Following last years successful edition, we have once more decided to organize a summer school coinciding with the European Conference on Complex Systems thus profiting the opportunity offered by the presence of a wide variety of experts in different topics in Lucca. The projected school aims to offer young researchers the opportunity to learn new methods, present their work and meet fellow researchers, and it also represents a good opportunity for young researcher to prepare their participation to the main ECCS conference in an informal and relaxed environment. Following our policy to display local talent, three renowned italian researchers will each present a different aspect of complex networks in three hour sessions. Names such as Dr. Roberta Sinatra, Dr. Ciro Catutto and Prof. Stefano Battiston should sound familiar to any interested student. Furthermore, we plan a meeting where each participant will have the possibility to share with the others his work, organized as a flash presentation workshop. Of course, a major social event is also included, to stimulate networking and “prepare” the official ECCS conference.
Chemical Complexity & Biology STRASBOURG 2015-01-19:20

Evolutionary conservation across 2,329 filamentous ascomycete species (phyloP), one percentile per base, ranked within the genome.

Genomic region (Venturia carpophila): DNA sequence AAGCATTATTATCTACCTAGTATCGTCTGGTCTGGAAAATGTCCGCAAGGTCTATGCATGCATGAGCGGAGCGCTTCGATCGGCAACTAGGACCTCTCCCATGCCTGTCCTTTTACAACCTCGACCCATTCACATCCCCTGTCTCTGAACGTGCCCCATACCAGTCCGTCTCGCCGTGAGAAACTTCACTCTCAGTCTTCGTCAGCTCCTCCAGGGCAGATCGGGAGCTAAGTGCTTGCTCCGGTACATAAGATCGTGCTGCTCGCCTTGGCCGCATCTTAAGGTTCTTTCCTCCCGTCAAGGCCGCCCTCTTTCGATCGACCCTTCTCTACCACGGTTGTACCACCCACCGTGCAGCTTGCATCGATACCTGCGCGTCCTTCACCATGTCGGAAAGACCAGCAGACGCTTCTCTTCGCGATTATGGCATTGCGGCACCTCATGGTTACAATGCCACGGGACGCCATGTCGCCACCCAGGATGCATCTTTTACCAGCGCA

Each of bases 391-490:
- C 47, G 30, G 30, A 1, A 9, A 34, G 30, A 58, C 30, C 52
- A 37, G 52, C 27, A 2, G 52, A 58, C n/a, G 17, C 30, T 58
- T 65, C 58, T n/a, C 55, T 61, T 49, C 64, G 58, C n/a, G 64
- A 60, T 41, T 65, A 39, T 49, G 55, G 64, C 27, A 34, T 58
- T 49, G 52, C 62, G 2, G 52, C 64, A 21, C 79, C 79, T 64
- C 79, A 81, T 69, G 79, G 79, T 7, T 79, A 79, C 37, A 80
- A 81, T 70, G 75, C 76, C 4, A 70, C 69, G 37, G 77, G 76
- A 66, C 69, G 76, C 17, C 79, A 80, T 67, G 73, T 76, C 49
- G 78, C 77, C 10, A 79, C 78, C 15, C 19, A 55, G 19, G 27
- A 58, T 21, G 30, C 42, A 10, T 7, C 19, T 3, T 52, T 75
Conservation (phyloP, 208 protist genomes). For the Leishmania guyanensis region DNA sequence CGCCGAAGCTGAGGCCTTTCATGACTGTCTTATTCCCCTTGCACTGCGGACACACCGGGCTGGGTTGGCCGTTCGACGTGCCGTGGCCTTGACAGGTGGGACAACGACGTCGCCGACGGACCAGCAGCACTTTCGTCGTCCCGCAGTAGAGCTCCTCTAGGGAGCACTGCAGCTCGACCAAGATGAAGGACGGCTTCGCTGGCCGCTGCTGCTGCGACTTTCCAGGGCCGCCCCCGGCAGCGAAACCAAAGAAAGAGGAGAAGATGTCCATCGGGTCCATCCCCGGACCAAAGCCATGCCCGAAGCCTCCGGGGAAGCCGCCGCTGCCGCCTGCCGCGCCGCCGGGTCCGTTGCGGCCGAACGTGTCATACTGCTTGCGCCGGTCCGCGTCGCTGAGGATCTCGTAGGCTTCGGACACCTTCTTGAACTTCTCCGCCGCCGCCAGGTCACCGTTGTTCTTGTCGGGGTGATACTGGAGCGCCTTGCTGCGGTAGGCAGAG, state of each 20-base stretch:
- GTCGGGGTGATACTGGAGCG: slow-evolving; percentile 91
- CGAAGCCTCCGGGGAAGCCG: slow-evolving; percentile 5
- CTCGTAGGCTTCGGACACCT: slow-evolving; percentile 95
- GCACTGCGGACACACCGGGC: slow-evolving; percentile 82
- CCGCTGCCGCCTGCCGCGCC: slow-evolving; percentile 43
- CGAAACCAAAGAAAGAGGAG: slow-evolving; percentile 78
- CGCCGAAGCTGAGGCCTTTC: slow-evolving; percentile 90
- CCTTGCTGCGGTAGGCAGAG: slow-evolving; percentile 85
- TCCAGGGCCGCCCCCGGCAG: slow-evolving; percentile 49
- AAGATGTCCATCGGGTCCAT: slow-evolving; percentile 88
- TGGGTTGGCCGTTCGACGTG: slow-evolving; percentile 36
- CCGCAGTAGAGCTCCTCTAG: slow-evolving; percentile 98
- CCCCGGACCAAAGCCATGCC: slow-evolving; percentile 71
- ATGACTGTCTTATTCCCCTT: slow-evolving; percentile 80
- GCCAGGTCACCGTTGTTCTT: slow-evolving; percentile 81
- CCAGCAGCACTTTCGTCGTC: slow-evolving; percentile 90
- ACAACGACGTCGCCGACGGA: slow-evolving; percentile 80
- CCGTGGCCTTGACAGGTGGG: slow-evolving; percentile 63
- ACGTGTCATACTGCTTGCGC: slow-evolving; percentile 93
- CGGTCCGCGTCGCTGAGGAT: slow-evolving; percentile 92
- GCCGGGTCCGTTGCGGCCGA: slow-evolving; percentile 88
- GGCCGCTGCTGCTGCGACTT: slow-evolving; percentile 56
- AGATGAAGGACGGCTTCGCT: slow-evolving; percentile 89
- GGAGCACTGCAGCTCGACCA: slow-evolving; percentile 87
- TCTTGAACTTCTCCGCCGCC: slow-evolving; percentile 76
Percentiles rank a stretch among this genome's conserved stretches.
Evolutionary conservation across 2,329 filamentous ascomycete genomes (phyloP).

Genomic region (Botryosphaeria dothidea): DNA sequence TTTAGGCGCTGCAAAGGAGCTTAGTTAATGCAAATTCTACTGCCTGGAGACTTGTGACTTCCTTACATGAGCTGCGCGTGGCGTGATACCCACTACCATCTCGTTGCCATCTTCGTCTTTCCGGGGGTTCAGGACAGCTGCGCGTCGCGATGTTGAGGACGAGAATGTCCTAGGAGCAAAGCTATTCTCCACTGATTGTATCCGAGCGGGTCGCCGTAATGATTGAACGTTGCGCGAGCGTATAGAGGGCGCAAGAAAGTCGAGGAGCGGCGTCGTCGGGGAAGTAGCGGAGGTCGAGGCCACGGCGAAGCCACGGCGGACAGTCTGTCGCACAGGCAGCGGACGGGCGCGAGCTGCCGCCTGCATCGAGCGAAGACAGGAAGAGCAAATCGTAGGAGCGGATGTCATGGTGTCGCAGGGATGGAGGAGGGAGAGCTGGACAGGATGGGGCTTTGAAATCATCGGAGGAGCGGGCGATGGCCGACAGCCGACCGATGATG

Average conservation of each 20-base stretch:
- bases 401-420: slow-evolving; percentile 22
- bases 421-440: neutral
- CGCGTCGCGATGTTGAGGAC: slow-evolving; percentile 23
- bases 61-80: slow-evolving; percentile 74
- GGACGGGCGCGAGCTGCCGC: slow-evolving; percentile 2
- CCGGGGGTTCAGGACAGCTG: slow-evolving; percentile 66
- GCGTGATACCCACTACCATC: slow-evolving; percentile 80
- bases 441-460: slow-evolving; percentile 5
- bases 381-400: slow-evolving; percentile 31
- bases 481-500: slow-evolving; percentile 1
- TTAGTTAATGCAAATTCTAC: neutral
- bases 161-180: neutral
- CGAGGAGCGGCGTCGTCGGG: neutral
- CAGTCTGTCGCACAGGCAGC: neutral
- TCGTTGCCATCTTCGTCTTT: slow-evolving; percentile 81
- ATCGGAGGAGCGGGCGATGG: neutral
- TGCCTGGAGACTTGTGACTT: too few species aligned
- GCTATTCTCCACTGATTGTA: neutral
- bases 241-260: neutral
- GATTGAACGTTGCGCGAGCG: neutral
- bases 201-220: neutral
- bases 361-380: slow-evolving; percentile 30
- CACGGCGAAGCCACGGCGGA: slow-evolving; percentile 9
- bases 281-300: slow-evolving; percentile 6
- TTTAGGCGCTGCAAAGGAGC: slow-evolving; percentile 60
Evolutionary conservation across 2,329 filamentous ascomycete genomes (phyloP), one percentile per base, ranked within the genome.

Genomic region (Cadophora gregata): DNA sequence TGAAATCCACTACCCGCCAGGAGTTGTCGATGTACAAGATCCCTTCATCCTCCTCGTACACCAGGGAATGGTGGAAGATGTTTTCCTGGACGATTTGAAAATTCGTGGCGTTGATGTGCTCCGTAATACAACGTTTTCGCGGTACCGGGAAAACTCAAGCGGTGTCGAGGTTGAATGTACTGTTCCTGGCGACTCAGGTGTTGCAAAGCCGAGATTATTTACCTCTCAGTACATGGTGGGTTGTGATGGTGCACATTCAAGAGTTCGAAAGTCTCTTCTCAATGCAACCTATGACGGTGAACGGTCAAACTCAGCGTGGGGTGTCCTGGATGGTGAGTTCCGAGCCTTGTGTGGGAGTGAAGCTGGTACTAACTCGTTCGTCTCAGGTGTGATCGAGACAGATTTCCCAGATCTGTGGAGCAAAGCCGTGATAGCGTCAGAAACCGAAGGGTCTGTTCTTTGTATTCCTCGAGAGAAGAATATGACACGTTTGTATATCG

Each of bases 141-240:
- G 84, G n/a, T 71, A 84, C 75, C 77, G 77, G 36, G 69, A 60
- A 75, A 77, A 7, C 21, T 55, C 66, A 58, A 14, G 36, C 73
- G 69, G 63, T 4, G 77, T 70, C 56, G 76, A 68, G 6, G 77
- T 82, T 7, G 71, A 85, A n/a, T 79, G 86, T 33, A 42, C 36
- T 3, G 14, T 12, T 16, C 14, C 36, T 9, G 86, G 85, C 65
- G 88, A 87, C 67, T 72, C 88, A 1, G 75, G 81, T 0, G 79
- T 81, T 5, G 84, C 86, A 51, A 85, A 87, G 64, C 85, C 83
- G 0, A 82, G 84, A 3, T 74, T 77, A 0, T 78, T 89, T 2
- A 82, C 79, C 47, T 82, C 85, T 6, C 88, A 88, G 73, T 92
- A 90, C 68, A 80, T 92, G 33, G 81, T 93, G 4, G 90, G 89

This meeting is about the exploration of the complex systems observed in biology at the molecular level. The purpose of the meeting is to show that life is a complex phenomenon indeed and explore the theoretical and molecular aspects of this complexity. This will be addressed in two aspects : - with studies on how molecules (proteins, nucleic acids, metabolites, ...) interact in a complex interaction network and how the structural and spatial organization of the interactants may control the kinetic and thermodynamic aspects of these interactions. - with examples of the large complex biophysics measurements typically found in the study of real biological problems and how to model and handle them. There are a lot of convergence on these aspects between supramolecular chemistry and biochemistry, on measure and big-data, on modeling and mathematical analysis etc. The purpose of the meeting is to invite scientists from various fields in order to have a rich and fruitful discussion on these topics, and to show to the communities of biologists, chemists and analysts, the links which exist between all these approaches.